In a week when the BBC has decided to save money by shutting down one of its most creative TV channels BBC3, and “move it online”, I’m beginning to wonder just how much longer all the other broadcast channels are going to survive. They’ll probably all be gone in 3 or 4 years time.
But don’t panic, Mr Mainwaring. Nothing will really change. Because we don’t watch channels anymore. We watch programmes. If I fancy an episode or two of Family Guy I can switch to BBC3, or Fox, or pull up a box set from the Virgin Media server. What do I care where I see the show? Frankly, I don’t give a damn what channel I’m on. As long as I can get my fix of Family Guy, I’m not bothered.
If you’re a fan of Line of Duty, you set your TV to record the whole series, then watch it whenever you like. Your viewing patterns are no longer controlled by a pimply, Excel-punching channel scheduler in West London, they’re set by your TiVo. The only TV channel in your house is you.
So let’s not worry too much about poor old BBC3. Because it won’t be long until even BBC1 and BBC2 switch from being old-fashioned “linear” channels to being a couple of slick menu pages on iPlayer. We won’t watch BBC1 anymore, we will simply navigate our way through it.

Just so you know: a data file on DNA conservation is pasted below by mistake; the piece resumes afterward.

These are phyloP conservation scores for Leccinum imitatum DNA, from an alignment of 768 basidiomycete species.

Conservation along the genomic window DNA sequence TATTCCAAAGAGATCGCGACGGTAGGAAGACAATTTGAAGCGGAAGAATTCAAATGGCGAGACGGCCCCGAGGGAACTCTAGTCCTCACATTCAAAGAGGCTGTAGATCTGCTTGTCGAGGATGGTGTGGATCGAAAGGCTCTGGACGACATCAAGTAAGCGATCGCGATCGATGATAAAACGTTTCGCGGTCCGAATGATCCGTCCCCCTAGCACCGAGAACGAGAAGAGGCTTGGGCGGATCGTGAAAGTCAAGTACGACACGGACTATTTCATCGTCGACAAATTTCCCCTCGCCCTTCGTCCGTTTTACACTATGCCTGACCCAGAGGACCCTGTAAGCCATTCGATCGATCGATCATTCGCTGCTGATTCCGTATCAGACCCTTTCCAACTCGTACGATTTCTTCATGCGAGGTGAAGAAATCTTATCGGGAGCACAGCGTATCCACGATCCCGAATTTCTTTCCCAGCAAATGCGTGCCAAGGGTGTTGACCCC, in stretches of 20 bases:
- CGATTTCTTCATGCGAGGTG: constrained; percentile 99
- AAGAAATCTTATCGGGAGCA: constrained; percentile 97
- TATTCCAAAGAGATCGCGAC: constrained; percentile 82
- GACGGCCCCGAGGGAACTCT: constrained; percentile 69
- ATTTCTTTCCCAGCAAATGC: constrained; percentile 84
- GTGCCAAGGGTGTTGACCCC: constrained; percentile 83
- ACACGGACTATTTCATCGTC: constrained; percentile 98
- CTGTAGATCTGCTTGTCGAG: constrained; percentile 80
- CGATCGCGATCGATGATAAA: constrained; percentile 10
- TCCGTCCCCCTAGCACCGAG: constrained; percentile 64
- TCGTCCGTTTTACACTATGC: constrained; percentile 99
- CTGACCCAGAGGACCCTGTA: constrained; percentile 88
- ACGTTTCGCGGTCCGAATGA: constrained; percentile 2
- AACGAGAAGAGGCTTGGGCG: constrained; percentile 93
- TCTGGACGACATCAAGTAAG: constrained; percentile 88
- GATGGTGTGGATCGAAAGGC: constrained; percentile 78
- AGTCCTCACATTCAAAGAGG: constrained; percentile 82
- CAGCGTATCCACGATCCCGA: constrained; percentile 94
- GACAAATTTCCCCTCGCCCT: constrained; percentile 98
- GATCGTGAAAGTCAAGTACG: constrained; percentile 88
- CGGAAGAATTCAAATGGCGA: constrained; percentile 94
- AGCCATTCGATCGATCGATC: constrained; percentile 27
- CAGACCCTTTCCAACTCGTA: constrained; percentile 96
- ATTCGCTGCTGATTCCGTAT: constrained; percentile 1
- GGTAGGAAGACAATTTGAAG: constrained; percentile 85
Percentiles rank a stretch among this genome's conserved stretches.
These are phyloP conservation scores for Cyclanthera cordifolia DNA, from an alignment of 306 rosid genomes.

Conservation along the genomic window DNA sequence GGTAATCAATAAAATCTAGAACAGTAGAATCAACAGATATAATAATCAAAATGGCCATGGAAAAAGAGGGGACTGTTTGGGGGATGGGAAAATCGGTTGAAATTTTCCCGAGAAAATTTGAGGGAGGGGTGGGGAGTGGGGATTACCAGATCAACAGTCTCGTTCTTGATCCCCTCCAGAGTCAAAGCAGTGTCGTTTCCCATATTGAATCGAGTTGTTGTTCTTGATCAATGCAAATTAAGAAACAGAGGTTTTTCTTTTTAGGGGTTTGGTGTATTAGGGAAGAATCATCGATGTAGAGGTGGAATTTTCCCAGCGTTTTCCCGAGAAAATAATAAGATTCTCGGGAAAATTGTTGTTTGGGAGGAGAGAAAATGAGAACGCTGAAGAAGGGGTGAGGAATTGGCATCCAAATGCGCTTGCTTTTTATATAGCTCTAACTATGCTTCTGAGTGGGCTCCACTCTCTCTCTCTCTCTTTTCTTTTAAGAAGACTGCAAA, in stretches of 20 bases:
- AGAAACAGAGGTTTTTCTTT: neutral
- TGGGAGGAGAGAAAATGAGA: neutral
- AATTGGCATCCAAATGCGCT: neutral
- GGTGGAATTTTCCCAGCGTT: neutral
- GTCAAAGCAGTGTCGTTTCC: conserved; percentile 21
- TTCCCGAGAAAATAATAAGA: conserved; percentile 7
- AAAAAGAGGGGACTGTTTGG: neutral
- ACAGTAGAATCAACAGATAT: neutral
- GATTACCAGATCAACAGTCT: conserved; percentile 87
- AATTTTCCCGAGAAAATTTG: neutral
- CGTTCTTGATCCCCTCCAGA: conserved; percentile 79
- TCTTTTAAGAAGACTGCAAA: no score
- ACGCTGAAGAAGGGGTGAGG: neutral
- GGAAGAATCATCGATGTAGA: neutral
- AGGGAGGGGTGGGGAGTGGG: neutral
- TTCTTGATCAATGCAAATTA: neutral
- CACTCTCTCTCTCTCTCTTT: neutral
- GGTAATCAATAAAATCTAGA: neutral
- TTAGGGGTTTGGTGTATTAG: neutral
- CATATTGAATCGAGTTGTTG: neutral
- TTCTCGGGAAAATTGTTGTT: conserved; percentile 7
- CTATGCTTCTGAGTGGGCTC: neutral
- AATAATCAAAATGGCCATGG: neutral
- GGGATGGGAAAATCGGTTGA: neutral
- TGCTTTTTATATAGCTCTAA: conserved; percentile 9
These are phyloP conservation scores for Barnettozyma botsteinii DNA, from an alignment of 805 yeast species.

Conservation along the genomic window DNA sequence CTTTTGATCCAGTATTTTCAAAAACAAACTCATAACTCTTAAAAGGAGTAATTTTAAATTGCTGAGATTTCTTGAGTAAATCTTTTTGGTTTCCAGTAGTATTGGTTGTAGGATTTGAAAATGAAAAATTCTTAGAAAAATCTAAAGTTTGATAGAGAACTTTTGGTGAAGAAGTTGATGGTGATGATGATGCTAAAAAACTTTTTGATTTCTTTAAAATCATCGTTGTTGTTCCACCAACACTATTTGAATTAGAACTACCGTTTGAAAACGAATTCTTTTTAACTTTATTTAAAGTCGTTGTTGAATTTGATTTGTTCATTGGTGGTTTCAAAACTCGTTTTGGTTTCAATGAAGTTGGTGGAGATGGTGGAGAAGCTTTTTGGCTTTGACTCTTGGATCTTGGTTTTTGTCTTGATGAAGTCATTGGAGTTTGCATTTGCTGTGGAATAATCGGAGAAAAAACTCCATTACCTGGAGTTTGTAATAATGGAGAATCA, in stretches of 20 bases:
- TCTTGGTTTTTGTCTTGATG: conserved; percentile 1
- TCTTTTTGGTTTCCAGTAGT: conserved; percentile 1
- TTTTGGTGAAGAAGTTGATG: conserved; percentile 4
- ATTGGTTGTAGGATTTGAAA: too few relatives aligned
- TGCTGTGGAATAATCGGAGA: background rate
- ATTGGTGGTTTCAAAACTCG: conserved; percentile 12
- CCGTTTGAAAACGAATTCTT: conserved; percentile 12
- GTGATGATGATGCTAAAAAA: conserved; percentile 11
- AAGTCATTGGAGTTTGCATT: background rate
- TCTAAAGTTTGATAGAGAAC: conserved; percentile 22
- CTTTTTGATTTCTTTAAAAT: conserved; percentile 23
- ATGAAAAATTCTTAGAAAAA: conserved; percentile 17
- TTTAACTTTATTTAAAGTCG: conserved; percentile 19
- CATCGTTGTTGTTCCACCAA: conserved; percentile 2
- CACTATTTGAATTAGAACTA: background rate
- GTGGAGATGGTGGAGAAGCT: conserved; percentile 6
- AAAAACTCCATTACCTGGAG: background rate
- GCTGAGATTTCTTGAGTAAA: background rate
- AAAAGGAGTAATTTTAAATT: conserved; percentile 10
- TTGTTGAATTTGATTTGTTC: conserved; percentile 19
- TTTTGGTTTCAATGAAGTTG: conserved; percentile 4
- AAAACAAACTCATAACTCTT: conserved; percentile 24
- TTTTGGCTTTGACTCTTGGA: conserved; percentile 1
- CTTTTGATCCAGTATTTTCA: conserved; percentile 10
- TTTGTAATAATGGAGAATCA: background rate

Because of the way we all consume television nowadays, it’s really only rolling news channels like Sky News and CNN that will need to continue to broadcast “live” in the traditional sense, and even those channels will increasing cut up their content into smaller, navigable, time-shifted clips, so that we can better locate the news we’re looking for.
The least of our problems is the BBC cutting channels. It’s when they start to cut quality programming that we’ll notice the difference. When BBC1 is nothing but a navigable menu on iPlayer, they’ll be no pressure to fill a linear schedule, end to end, for 24 hours a day. So as programme production is slowly reduced, month by month, year by year, no-one will actually notice. They’ll be no gaps in the schedule, because there’ll be no schedule – just an ever decreasing online programme library, with a BBC1 logo, a search box, and a rotating continuity voiceover which says, “Coming up next on BBC1… whatever you like.”
But it’s not all bad news. No linear schedule means no Daytime TV, which means no David Dickinson and no Nick Knowles. Freed from “Homes Under the Hammer” and “Escape to the Country” we’ll be able to sit around all day just watching Dr Who, until that fateful day in the dim and distant future, when we finally realise that Dr Who is the only programme the BBC still makes.